It’s not every day that people get to view a movie made by someone considered to be one of his country’s national treasures, never mind one featuring stop-motion puppet animation voiced by luminaries like Rie Miyazawa. So this HKIFF offering felt like a particular treat to be able to check out. A surprisingly meditative Zen as well as slow paced and spare work from a still undoubtedly creative octogenarian. So…what is it with Japan and creative octogenarian auteurs? First, there was Seijun Suzuki and now there’s also Kawamato Kihachiro! ;b
My rating for this film: 7.0
The young filmmaker behind this documentary about what the “South China Morning Post” labeled as “a black genre of flesh and blood in Taiwanese movies” (Clarence Tsui, April 17th, 2006) which once thrilled audiences -- but subsequently were dismissed by many, including some of their stars and producers, and forgotten by others -- is to be applauded for seeking to cast some light once more on these long neglected works. I do wish though that he had been able to give his subject matter a less pedestrian treatment. Also, one has to wonder whether the filmmaker has done sufficient research and is aware of such as parallel or earlier HK movie developments to the Taiwanese ones he chose to highlight in his study…
My rating for this film: 6.0
There’s nothing special style - and also coverage-wise about this made-for-French TV documentary about Korean cinema. However, the individuals behind it are to be much commended for having been able to assemble the star-studded interviewee list that they did, and for managing to elicit interesting interviews and tales from quite a few of them, notably directors Kim Ki Duk and the late Shin Sang Ok (who passed away just days after this work was screened at the HKIFF).
My rating for the film: 7.0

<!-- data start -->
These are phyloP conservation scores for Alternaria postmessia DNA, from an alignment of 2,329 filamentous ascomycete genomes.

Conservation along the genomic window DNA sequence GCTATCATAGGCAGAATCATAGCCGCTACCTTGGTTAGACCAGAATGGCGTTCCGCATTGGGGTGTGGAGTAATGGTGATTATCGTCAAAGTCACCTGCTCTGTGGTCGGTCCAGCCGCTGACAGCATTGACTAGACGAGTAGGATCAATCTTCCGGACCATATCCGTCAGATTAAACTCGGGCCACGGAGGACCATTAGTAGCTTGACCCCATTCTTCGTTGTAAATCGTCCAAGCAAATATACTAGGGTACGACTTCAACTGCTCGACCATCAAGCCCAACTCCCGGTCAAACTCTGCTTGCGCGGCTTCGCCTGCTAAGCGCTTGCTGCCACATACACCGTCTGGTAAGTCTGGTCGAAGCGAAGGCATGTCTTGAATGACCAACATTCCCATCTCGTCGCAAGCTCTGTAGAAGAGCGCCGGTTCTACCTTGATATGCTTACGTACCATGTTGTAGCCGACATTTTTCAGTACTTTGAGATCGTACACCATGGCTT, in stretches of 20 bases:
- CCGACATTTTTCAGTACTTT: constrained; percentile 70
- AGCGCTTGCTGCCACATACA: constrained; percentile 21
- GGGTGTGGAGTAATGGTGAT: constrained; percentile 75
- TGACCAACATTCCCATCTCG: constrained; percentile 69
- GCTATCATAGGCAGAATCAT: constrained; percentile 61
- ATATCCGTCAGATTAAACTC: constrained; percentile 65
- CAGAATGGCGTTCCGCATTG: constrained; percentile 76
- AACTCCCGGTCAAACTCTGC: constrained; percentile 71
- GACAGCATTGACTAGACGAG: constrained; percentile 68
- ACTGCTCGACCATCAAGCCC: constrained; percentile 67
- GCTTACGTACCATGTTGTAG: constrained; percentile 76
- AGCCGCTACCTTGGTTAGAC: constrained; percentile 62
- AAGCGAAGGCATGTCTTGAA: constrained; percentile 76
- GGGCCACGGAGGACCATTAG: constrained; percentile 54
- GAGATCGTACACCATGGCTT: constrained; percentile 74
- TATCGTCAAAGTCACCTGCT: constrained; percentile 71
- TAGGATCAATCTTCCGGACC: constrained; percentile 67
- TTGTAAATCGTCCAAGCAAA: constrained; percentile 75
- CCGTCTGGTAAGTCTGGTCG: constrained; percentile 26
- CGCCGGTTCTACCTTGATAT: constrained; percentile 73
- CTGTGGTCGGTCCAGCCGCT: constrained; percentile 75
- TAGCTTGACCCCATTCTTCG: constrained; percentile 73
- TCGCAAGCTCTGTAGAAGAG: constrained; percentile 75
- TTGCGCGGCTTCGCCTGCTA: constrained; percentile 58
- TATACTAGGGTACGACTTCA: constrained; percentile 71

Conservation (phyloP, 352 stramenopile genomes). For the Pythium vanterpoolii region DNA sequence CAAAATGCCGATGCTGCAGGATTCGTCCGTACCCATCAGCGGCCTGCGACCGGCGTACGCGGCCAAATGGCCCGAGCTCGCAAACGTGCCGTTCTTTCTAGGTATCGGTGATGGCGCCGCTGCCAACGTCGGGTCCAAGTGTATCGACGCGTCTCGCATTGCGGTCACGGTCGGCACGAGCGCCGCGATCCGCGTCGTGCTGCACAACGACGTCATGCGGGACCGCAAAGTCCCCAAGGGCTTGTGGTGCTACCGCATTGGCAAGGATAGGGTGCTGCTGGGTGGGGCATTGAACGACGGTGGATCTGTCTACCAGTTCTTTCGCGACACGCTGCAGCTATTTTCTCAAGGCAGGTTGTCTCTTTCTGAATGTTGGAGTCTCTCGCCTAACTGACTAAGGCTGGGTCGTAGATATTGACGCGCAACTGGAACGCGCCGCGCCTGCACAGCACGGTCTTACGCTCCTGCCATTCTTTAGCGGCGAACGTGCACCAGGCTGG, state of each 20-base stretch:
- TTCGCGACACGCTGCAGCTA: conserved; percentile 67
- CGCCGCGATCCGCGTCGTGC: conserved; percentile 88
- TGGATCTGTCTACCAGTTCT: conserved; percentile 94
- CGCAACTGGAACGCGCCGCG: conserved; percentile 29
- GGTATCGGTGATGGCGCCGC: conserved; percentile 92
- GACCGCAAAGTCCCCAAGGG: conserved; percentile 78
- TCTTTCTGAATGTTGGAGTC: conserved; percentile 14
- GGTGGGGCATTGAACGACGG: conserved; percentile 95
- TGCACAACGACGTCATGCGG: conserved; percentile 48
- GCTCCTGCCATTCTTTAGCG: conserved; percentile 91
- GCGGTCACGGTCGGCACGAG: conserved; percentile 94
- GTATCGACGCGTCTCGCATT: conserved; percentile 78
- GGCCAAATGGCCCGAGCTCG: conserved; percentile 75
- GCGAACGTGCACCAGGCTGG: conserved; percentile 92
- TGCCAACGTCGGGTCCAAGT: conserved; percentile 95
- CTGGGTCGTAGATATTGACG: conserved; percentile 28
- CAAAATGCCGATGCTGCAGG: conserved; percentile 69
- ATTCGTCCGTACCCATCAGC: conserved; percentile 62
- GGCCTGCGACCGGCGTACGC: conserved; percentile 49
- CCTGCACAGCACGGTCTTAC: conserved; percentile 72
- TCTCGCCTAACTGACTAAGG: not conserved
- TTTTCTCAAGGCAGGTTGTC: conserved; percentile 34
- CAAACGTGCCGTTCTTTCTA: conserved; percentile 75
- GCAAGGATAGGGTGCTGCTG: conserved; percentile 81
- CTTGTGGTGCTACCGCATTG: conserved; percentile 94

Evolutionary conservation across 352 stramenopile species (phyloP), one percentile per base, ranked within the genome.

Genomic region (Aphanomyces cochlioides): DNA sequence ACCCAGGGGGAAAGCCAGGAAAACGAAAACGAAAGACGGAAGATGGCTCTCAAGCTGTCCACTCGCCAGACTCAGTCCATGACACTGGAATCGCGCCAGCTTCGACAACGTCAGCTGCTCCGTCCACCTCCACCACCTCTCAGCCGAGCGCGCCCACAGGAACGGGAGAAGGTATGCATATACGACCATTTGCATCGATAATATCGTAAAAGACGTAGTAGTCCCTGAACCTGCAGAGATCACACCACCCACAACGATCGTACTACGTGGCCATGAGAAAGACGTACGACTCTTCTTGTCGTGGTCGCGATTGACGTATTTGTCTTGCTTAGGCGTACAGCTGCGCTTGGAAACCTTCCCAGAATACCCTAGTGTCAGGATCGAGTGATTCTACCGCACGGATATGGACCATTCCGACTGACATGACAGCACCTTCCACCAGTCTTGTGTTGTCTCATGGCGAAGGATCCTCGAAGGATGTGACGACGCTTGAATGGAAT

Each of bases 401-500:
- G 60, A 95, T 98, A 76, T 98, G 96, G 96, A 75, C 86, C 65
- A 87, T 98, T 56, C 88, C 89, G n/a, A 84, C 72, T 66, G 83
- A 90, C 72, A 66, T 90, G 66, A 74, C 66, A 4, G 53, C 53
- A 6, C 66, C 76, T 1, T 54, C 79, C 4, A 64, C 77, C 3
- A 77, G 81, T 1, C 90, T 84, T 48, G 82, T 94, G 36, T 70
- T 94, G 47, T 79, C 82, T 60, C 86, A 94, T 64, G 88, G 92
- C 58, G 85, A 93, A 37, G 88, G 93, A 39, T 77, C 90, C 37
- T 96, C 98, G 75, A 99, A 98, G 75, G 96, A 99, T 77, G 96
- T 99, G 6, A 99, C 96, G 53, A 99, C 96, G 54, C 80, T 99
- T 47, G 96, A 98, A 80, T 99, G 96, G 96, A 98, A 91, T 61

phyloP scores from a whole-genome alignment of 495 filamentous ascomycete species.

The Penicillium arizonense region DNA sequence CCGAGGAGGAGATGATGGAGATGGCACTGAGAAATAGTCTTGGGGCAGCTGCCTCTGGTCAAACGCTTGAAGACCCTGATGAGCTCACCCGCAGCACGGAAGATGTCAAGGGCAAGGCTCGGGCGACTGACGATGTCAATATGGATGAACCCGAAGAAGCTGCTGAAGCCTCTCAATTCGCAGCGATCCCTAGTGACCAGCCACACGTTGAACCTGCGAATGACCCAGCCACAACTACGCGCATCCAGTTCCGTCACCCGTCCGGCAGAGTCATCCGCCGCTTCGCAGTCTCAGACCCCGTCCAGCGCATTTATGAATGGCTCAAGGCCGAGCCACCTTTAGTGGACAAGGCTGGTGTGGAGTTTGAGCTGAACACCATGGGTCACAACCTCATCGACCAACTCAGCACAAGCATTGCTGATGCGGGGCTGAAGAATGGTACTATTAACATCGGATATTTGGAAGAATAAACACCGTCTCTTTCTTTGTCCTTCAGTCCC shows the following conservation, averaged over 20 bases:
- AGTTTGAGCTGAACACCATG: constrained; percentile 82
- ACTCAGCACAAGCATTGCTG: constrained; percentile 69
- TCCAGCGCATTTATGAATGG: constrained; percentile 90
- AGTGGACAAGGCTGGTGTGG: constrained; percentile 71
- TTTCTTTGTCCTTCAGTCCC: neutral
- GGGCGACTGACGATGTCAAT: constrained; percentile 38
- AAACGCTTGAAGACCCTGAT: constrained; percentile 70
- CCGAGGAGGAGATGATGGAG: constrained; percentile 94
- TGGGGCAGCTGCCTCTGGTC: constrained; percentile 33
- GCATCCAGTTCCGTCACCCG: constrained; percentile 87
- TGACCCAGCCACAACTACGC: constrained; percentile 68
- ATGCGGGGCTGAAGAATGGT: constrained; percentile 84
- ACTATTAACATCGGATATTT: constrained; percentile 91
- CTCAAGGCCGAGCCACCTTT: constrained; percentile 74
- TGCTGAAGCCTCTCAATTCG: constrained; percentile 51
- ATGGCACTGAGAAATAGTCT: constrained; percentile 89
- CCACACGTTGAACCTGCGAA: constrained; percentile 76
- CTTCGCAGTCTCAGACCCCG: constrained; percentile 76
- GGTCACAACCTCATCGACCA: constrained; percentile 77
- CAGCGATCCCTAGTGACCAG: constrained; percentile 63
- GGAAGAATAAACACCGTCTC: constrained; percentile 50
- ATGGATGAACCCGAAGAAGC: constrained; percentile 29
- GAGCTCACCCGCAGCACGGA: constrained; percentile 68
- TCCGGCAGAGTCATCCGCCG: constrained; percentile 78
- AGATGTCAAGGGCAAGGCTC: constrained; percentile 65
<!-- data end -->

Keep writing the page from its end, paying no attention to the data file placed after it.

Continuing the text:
Shortly before this clever plus daring Malaysian independent work was shown at the HKIFF, news came of it having been approved for screening in three local theatres by the Malaysian censors. When viewing it in Hong Kong, the main thought running through my mind during the screening was: “How the hell did AM manage to get this film with the still “hot” subject matter (i.e., an elderly man whose wishes to return home remain unanswered by the Malaysian government) past the Malaysian censors?!” Now, with the news that the Ministry of Home Affairs has latterly stepped in to ban the movie, I am really glad that I got to view this intellectually sophisticated offering. Alas, though, that this opportunity is one that cannot be shared with many other of the filmmaker’s -- and my -- countrymen and -women.
My rating for this film: 8.0
I’ve been following the career of director Pen-ek Ratanaruang with some interest since coming across his amusing “6ixtynin9” at the 2001 Philadelphia Festival of World Cinema. But after my viewing of his latest effort, I resolve to no longer do so. Terribly pretentious, overly-mannered, overly-languid and overly-lengthy (as a whole and also with regards to scenes within the movie), this much-anticipated work was by far the biggest disappointment of the 2006 HKIFF for me.
My rating for the film: 3.0
This well-filmed minimalist-style offering centers on an ethnic Korean woman residing in a nondescript Chinese town who has the kind of tragedy-touched life that appears guaranteed to make anyone dull, drive them to despair or both. Expectedly sad (and not the kind of movie that I could bring myself to regularly watch), this almost ethnographic – if not for its story arc being too pat for a non-fiction work -- cinematic offering also happens to feel meaningful and thought-provoking. As such, I had no regrets in checking out this effort at the HKIFF; and, in fact, I actually count it among the highlights of this majorly awesome film festival.
My rating for the film: 8.0
This Russian fantasy blockbuster cum supernatural police procedural has been the subject of much internet discussion in recent months. So I welcomed the chance to check out this mega-hit in its homeland, and on a big screen to boot! Although some have complained that there’s not too many original bones in the movie’s body, I can’t say that I am all that upset about this…and do, in fact, look forward to checking out its “Day Watch” sequel in the not too distant future (Hey, maybe at the 31st HKIFF? :b)!
My rating for this film: 7.0